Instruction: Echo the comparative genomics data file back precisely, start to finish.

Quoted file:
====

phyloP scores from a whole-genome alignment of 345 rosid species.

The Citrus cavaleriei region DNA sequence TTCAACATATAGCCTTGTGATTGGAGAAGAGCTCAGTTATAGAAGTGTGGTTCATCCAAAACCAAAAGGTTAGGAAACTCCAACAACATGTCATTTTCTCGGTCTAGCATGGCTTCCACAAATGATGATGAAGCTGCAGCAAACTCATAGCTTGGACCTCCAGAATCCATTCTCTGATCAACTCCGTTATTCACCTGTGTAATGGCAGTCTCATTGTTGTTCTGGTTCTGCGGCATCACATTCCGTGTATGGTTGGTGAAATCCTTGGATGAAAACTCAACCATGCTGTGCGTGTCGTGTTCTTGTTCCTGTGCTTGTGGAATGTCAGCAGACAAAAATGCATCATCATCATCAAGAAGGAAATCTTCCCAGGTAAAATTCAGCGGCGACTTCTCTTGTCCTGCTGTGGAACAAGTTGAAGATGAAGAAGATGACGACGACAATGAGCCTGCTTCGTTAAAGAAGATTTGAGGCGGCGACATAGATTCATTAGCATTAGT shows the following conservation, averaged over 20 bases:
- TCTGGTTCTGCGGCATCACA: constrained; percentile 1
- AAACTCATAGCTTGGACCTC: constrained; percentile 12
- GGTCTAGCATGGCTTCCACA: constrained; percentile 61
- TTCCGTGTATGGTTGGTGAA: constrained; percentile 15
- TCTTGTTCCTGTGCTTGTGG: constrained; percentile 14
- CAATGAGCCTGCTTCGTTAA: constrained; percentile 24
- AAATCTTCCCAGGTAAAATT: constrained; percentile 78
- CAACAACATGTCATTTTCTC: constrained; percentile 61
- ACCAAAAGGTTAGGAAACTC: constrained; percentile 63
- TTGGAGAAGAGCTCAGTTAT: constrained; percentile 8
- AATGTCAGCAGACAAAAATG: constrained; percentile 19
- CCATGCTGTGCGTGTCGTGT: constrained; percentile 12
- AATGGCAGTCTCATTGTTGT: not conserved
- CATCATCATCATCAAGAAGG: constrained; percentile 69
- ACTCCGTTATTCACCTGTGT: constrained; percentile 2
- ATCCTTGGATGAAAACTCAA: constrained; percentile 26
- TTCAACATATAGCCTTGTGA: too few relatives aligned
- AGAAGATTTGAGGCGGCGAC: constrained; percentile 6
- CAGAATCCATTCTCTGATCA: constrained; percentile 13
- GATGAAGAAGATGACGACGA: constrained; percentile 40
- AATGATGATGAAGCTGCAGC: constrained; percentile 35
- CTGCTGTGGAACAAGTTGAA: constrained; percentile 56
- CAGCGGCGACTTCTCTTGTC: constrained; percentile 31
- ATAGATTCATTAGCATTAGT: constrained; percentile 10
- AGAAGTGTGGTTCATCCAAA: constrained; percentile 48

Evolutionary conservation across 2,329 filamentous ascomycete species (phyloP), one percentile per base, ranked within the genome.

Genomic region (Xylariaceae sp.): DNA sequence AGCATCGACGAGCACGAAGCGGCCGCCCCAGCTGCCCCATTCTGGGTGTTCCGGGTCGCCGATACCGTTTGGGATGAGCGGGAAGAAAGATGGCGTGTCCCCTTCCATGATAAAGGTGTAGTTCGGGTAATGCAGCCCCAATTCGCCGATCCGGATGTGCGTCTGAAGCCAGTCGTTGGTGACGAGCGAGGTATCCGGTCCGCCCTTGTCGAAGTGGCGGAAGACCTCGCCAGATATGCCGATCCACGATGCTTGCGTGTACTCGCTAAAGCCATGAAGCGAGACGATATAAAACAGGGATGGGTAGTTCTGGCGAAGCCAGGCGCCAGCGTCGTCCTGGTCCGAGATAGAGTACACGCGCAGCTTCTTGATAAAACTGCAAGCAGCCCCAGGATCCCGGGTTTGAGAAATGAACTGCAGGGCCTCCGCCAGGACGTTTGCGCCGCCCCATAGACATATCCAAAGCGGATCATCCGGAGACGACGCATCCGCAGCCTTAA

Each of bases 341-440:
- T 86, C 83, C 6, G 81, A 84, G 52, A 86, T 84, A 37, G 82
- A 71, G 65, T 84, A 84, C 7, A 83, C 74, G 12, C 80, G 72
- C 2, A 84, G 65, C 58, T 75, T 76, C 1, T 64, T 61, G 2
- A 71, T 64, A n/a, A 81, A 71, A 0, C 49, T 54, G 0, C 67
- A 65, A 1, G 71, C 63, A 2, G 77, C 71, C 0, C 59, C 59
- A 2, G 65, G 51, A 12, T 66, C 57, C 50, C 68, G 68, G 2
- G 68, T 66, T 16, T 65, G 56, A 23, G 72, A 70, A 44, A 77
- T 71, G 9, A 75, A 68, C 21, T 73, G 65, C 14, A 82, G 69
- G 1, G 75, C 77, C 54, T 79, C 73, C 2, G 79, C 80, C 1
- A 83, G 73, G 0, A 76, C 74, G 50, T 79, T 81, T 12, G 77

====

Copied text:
phyloP scores from a whole-genome alignment of 345 rosid species.

The Citrus cavaleriei region DNA sequence TTCAACATATAGCCTTGTGATTGGAGAAGAGCTCAGTTATAGAAGTGTGGTTCATCCAAAACCAAAAGGTTAGGAAACTCCAACAACATGTCATTTTCTCGGTCTAGCATGGCTTCCACAAATGATGATGAAGCTGCAGCAAACTCATAGCTTGGACCTCCAGAATCCATTCTCTGATCAACTCCGTTATTCACCTGTGTAATGGCAGTCTCATTGTTGTTCTGGTTCTGCGGCATCACATTCCGTGTATGGTTGGTGAAATCCTTGGATGAAAACTCAACCATGCTGTGCGTGTCGTGTTCTTGTTCCTGTGCTTGTGGAATGTCAGCAGACAAAAATGCATCATCATCATCAAGAAGGAAATCTTCCCAGGTAAAATTCAGCGGCGACTTCTCTTGTCCTGCTGTGGAACAAGTTGAAGATGAAGAAGATGACGACGACAATGAGCCTGCTTCGTTAAAGAAGATTTGAGGCGGCGACATAGATTCATTAGCATTAGT shows the following conservation, averaged over 20 bases:
- TCTGGTTCTGCGGCATCACA: constrained; percentile 1
- AAACTCATAGCTTGGACCTC: constrained; percentile 12
- GGTCTAGCATGGCTTCCACA: constrained; percentile 61
- TTCCGTGTATGGTTGGTGAA: constrained; percentile 15
- TCTTGTTCCTGTGCTTGTGG: constrained; percentile 14
- CAATGAGCCTGCTTCGTTAA: constrained; percentile 24
- AAATCTTCCCAGGTAAAATT: constrained; percentile 78
- CAACAACATGTCATTTTCTC: constrained; percentile 61
- ACCAAAAGGTTAGGAAACTC: constrained; percentile 63
- TTGGAGAAGAGCTCAGTTAT: constrained; percentile 8
- AATGTCAGCAGACAAAAATG: constrained; percentile 19
- CCATGCTGTGCGTGTCGTGT: constrained; percentile 12
- AATGGCAGTCTCATTGTTGT: not conserved
- CATCATCATCATCAAGAAGG: constrained; percentile 69
- ACTCCGTTATTCACCTGTGT: constrained; percentile 2
- ATCCTTGGATGAAAACTCAA: constrained; percentile 26
- TTCAACATATAGCCTTGTGA: too few relatives aligned
- AGAAGATTTGAGGCGGCGAC: constrained; percentile 6
- CAGAATCCATTCTCTGATCA: constrained; percentile 13
- GATGAAGAAGATGACGACGA: constrained; percentile 40
- AATGATGATGAAGCTGCAGC: constrained; percentile 35
- CTGCTGTGGAACAAGTTGAA: constrained; percentile 56
- CAGCGGCGACTTCTCTTGTC: constrained; percentile 31
- ATAGATTCATTAGCATTAGT: constrained; percentile 10
- AGAAGTGTGGTTCATCCAAA: constrained; percentile 48

Evolutionary conservation across 2,329 filamentous ascomycete species (phyloP), one percentile per base, ranked within the genome.

Genomic region (Xylariaceae sp.): DNA sequence AGCATCGACGAGCACGAAGCGGCCGCCCCAGCTGCCCCATTCTGGGTGTTCCGGGTCGCCGATACCGTTTGGGATGAGCGGGAAGAAAGATGGCGTGTCCCCTTCCATGATAAAGGTGTAGTTCGGGTAATGCAGCCCCAATTCGCCGATCCGGATGTGCGTCTGAAGCCAGTCGTTGGTGACGAGCGAGGTATCCGGTCCGCCCTTGTCGAAGTGGCGGAAGACCTCGCCAGATATGCCGATCCACGATGCTTGCGTGTACTCGCTAAAGCCATGAAGCGAGACGATATAAAACAGGGATGGGTAGTTCTGGCGAAGCCAGGCGCCAGCGTCGTCCTGGTCCGAGATAGAGTACACGCGCAGCTTCTTGATAAAACTGCAAGCAGCCCCAGGATCCCGGGTTTGAGAAATGAACTGCAGGGCCTCCGCCAGGACGTTTGCGCCGCCCCATAGACATATCCAAAGCGGATCATCCGGAGACGACGCATCCGCAGCCTTAA

Each of bases 341-440:
- T 86, C 83, C 6, G 81, A 84, G 52, A 86, T 84, A 37, G 82
- A 71, G 65, T 84, A 84, C 7, A 83, C 74, G 12, C 80, G 72
- C 2, A 84, G 65, C 58, T 75, T 76, C 1, T 64, T 61, G 2
- A 71, T 64, A n/a, A 81, A 71, A 0, C 49, T 54, G 0, C 67
- A 65, A 1, G 71, C 63, A 2, G 77, C 71, C 0, C 59, C 59
- A 2, G 65, G 51, A 12, T 66, C 57, C 50, C 68, G 68, G 2
- G 68, T 66, T 16, T 65, G 56, A 23, G 72, A 70, A 44, A 77
- T 71, G 9, A 75, A 68, C 21, T 73, G 65, C 14, A 82, G 69
- G 1, G 75, C 77, C 54, T 79, C 73, C 2, G 79, C 80, C 1
- A 83, G 73, G 0, A 76, C 74, G 50, T 79, T 81, T 12, G 77